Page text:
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The Hunger Games trilogy and religion

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If you have read the books, you have most likely noticed there is no mention of religion in them. No one mentions Christmas. No one talks about Jesus. No one prays for protection and guidance. Why do you think that is?

I think it's so far in the future and with all the disaster and loss of life, religion died out and there was really no one around to start another church or spread His word. Most likely, any effort to start a church was squashed down by the Capitol and President Snow. He was so power-hungry, he couldn't stand the thought of anyone else worshipping anyone other than him, and anyone talking about religion and/or Jesus would be punished. Then religion just fizzled out.

What do you think?
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by on Nov. 19, 2012 at 10:10 AM
Replies (11-20):
smtxcowgirl
by Member on Nov. 19, 2012 at 10:41 AM
I am so far from a Jesus freak lol. I don't even go to church. I just thought it would be something interesting to talk about but I guess not.

Quoting Goodwoman614:

Aww look.. The Jesus freaks are...freaking out that the author hasn't lifted her leg and sprayed Jesus all over her novels.

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FromAtoZ
by AllieCat on Nov. 19, 2012 at 10:50 AM

We would have to ask the author this question.

The stories center around the Govt. 

I don't believe religion will ever die out.  

If the author had mixed the characters with religion there would have been people throwing a fit.  You can't do much these days without offending some one, some where. *sigh*

The books are fantastic just the way they are.

rfurlongg
by on Nov. 19, 2012 at 10:50 AM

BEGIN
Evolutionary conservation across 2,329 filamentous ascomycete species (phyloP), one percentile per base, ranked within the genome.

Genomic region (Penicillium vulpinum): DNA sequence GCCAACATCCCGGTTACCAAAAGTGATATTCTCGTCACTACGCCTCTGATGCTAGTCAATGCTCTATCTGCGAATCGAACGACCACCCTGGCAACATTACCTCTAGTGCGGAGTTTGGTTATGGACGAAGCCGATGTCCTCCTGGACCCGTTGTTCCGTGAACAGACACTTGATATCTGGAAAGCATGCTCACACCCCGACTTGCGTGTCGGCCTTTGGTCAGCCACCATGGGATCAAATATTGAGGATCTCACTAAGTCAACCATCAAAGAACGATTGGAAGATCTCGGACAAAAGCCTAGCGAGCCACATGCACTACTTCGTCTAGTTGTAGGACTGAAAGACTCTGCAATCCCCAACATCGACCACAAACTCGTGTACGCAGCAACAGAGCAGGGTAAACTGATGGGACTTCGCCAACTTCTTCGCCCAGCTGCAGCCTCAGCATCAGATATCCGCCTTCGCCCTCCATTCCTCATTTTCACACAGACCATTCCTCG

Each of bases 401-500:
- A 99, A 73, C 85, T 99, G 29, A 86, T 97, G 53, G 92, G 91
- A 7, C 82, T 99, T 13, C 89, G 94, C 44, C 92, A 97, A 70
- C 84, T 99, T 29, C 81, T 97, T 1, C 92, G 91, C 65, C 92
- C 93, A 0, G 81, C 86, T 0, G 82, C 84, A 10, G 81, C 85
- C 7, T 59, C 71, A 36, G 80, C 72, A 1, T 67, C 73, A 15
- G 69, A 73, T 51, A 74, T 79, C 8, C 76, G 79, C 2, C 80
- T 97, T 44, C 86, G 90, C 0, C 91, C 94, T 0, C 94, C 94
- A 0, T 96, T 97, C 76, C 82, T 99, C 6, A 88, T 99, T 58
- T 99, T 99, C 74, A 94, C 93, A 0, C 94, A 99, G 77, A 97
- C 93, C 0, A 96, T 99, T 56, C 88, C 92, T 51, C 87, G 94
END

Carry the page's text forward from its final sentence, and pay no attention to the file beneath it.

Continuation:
1 mom liked this
Goodness gracious... I do see this as a "Jesus freak" post but rather as a literary discussion.

Op, I have read the books and honestly I had not noticed the lack of religious reference. Often futuristic novel do not reference religion. Your inference maybe true. There is a theoretical line of thinking that proposes that religion will ultimately die out. When Dh and I lived in the UK we frequently heard people say that "religion was bombed out" during the destructive WWs. Of course religion still exists, although not as devoutly as once.
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mikiemom
by Ruby Member on Nov. 19, 2012 at 10:51 AM
Your religion doesn't need to be everywhere in our society sheesh.
SuperChicken
by on Nov. 19, 2012 at 10:53 AM

I think it's a teen novel, and while I enjoyed them I don't think the author was trying to make any big proclamation about religion in the future.     I think that trying to guess the motives of fictional characters, be they President Snow or God, is silly.

edit - that sounds really rude.  I'm sorry.  I'm not trying to be dismissive.   That's just my real opinion.  I don't think the author was making any statement about religion at all and fictional characters don't have motives.

ReadWriteLuv
by Silver Member on Nov. 19, 2012 at 10:56 AM
1 mom liked this
I think that if you really sit and think about it, the Capitol IS their religion. It is the equivalent of Christianity in medieval times. They control you in every facet of your life and if you speak out against them, you are punished.
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katzmeow726
by Platinum Member on Nov. 19, 2012 at 10:57 AM
1 mom liked this

The books were political in nature, religion really wasn't a part of it.  HOwever, you could argue that the general "faith" was in fate and odds and luck.

 

rfurlongg
by on Nov. 19, 2012 at 11:02 AM
4 moms liked this
Slightly off topic (but not much)....

Don't literary discussions often involve inferences about characters and motives? Whether or not the the novel is fictional should not deter discussions. Just because the author does come out and say "I was taking about x, y, and z" does not mean a debate / discussion cannot be had. Literature would be so boring without vivacious discussions.
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JakeandEmmasMom
by Platinum Member on Nov. 19, 2012 at 11:06 AM
I haven't read the books, but I would imagine that the lack of religion has more to do with the government no longer needing it as a means to control the population.
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rfurlongg
by on Nov. 19, 2012 at 11:07 AM
Or just choosing a different means of control.

Quoting JakeandEmmasMom:

I haven't read the books, but I would imagine that the lack of religion has more to do with the government no longer needing it as a means to control the population.
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